27 Hock Lameness First noticeable sign is stiffness/soreness in lumbar region of back First noticeable sign is stiffness/soreness in lumbar region of back Poorly trained chiropractors may “adjust” a horse that really has a primary hock problem! Poorly trained chiropractors may “adjust” a horse that really has a primary hock problem! Pain around inside splint bone Pain around inside splint bone Swelling and pain in the joint itself Swelling and pain in the joint itself

28 Specific Conditions Bone Spavin: Bone Spavin: General term for degenerative joint disease or osteoarthritis in the hock joint General term for degenerative joint disease or osteoarthritis in the hock joint Often in both hocks Often in both hocks History = back stiffness/soreness with lameness that may go away with exercise History = back stiffness/soreness with lameness that may go away with exercise Excessive wear on the outside of the shoe/hoof Excessive wear on the outside of the shoe/hoof Bony enlargement just below and behind the chestnut Bony enlargement just below and behind the chestnut Flexion test! Flexion test!

29 Specific Conditions Bog Spavin: Bog Spavin: General term for distension of joint capsule General term for distension of joint capsule Present on inside front of the hock! Present on inside front of the hock! Usually representative of an underlying hock problem! Usually representative of an underlying hock problem! Curbed Hock Curbed Hock Sprain of the ligament that runs down the back of the hock Sprain of the ligament that runs down the back of the hock Common in horses with sickle- hocked conformation Common in horses with sickle- hocked conformation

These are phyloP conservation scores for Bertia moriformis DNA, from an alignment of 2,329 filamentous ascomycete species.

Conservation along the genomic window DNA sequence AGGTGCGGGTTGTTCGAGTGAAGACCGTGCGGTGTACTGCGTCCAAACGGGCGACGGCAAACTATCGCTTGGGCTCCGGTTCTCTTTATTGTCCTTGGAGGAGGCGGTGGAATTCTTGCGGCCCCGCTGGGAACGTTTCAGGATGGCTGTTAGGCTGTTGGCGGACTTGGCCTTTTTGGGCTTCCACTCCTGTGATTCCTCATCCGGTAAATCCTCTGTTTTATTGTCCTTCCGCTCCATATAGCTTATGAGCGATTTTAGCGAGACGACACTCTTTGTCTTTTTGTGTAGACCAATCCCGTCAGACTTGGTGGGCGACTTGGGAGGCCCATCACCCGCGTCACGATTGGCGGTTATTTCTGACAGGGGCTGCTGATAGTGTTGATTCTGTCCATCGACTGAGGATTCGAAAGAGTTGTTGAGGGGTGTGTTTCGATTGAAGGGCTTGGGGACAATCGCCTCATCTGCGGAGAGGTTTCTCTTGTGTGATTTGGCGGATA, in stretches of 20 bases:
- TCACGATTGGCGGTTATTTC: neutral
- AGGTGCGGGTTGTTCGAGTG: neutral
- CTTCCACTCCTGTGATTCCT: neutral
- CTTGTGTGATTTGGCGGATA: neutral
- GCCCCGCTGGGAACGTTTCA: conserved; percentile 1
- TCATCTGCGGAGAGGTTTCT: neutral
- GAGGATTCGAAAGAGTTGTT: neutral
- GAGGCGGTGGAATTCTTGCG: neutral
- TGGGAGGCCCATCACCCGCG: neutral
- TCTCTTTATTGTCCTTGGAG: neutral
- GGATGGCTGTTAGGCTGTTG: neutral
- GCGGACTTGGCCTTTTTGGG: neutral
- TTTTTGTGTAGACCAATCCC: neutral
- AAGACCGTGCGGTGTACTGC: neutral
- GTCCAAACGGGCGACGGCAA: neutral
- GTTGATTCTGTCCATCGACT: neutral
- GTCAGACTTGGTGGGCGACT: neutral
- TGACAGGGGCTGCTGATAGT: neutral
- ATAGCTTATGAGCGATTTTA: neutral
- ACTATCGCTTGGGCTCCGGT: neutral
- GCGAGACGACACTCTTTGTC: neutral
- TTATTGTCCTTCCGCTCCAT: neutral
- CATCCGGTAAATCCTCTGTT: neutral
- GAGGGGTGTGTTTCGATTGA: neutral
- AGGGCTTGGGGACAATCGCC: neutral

30 Specific Conditions Capped Hock Capped Hock Hematoma at the point of the hock Hematoma at the point of the hock Often due to trauma (kicking walls, etc.) Often due to trauma (kicking walls, etc.) Avoid drainage due to potential for infection Avoid drainage due to potential for infection Stringhalt Stringhalt Excessive involuntary flexion of the hock joint Excessive involuntary flexion of the hock joint Usually isolated Usually isolated Causes unknown Causes unknown